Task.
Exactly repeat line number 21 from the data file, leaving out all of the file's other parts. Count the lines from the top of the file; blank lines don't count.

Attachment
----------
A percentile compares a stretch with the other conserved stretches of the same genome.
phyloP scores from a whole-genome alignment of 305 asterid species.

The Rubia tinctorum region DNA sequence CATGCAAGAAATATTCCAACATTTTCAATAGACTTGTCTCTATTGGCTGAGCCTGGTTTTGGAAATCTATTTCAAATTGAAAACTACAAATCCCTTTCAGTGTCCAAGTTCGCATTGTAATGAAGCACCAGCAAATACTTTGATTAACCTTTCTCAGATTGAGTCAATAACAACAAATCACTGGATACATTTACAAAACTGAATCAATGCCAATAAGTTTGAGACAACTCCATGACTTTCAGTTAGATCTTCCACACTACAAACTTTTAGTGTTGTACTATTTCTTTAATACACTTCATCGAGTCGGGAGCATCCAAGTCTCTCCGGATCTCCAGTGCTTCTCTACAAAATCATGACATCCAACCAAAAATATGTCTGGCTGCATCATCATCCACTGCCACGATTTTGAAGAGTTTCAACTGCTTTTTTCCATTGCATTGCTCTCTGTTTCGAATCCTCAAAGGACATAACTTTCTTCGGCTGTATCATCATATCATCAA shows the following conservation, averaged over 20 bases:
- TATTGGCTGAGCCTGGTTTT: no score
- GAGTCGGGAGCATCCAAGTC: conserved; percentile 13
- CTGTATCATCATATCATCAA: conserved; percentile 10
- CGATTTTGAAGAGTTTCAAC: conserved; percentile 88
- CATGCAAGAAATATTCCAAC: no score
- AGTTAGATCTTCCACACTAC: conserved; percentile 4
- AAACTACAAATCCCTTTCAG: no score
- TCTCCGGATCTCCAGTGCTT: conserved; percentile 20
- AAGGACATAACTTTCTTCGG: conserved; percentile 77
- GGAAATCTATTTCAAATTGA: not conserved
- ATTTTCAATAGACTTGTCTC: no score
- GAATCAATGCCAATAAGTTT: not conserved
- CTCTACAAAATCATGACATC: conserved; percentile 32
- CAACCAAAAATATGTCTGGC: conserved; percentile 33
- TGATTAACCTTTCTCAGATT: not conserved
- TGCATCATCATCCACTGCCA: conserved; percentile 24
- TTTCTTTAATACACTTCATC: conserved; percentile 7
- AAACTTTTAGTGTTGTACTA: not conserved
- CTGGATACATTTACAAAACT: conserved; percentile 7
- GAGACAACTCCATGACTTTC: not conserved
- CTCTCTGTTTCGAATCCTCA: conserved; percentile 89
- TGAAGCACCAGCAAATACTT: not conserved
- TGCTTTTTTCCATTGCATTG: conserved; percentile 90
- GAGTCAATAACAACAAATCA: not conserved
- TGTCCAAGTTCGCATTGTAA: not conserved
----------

- AAACTTTTAGTGTTGTACTA: not conserved